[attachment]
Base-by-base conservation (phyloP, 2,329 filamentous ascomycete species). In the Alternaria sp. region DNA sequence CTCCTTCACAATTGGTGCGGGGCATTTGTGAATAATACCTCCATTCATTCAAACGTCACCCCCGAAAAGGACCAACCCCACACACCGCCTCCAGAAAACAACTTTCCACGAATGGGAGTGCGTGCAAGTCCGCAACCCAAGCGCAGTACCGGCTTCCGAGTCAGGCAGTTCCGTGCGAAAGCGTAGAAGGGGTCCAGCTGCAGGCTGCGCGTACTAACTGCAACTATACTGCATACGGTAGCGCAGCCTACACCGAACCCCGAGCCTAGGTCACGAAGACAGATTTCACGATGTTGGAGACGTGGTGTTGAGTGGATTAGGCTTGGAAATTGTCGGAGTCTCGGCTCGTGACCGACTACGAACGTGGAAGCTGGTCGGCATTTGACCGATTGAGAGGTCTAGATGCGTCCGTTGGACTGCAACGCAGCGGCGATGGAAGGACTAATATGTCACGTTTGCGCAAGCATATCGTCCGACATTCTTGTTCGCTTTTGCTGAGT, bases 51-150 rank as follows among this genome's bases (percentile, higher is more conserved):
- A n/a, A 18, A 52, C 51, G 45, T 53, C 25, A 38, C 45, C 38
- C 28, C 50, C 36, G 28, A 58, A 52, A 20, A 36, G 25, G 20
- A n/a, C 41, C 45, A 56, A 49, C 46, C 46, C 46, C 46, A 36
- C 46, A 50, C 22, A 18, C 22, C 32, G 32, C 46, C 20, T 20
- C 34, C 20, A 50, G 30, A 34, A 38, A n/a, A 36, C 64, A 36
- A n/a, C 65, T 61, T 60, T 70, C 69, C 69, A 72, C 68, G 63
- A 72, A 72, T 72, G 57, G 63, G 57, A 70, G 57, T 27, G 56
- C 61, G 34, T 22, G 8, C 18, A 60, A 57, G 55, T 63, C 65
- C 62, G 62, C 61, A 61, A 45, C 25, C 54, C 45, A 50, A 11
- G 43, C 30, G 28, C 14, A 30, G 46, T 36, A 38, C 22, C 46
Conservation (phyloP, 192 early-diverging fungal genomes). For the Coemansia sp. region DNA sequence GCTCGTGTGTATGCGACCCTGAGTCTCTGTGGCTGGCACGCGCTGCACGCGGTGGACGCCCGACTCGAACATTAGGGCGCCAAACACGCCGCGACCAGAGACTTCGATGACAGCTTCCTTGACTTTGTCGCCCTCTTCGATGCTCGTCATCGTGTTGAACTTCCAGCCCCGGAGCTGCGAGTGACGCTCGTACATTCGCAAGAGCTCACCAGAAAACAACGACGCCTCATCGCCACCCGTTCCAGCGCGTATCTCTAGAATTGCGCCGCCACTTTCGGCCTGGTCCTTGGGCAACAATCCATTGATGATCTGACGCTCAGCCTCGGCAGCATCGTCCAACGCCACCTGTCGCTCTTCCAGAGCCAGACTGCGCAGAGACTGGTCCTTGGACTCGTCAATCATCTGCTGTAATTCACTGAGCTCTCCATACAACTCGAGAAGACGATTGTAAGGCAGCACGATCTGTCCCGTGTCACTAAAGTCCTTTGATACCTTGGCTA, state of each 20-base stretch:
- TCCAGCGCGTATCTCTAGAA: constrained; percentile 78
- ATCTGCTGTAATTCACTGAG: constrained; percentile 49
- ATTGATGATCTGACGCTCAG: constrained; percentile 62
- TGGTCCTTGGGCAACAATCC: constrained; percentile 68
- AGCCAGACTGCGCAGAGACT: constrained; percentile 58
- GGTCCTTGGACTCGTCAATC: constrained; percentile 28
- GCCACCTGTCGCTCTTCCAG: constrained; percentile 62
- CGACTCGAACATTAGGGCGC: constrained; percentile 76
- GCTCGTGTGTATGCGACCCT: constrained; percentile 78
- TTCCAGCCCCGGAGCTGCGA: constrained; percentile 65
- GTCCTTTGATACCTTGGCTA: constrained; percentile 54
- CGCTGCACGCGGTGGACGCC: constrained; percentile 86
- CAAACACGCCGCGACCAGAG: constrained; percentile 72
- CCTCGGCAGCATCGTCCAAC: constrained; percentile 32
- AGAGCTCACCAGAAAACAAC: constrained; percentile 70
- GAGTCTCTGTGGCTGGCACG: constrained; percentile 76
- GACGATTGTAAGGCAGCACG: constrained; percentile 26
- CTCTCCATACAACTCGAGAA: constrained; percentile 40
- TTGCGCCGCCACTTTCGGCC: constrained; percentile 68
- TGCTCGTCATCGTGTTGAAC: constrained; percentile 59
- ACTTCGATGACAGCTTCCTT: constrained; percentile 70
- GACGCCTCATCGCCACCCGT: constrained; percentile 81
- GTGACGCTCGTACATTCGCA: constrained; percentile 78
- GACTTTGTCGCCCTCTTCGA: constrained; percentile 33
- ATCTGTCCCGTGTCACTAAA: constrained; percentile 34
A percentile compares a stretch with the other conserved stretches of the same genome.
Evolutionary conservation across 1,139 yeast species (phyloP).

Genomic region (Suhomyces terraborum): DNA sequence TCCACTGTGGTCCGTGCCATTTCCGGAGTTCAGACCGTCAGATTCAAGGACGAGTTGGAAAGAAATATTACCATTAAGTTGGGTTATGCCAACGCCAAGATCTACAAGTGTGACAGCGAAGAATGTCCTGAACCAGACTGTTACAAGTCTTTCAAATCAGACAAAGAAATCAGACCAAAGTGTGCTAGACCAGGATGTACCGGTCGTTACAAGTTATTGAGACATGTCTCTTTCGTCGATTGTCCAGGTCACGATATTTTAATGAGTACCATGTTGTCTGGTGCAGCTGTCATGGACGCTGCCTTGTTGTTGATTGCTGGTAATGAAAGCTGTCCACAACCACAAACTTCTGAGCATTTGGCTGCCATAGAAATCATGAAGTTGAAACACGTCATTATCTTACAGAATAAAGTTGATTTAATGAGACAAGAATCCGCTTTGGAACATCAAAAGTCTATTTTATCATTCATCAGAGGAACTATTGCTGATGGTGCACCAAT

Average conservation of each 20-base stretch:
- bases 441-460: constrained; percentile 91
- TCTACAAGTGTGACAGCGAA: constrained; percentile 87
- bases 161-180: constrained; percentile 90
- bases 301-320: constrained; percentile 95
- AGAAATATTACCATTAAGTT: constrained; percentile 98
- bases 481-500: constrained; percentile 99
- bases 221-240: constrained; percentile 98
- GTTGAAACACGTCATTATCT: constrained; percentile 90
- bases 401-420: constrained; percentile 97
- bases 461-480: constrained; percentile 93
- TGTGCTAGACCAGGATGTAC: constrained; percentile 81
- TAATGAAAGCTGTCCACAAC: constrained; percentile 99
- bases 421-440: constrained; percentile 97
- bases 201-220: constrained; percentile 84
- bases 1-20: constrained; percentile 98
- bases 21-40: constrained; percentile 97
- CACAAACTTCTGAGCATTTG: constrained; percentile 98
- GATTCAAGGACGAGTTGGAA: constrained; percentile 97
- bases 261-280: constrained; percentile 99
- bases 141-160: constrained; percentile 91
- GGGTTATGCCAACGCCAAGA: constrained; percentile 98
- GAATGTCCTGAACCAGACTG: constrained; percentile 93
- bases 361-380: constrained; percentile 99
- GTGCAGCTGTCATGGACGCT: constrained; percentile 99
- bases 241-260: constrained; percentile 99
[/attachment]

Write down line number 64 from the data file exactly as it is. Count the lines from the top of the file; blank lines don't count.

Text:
- bases 361-380: constrained; percentile 99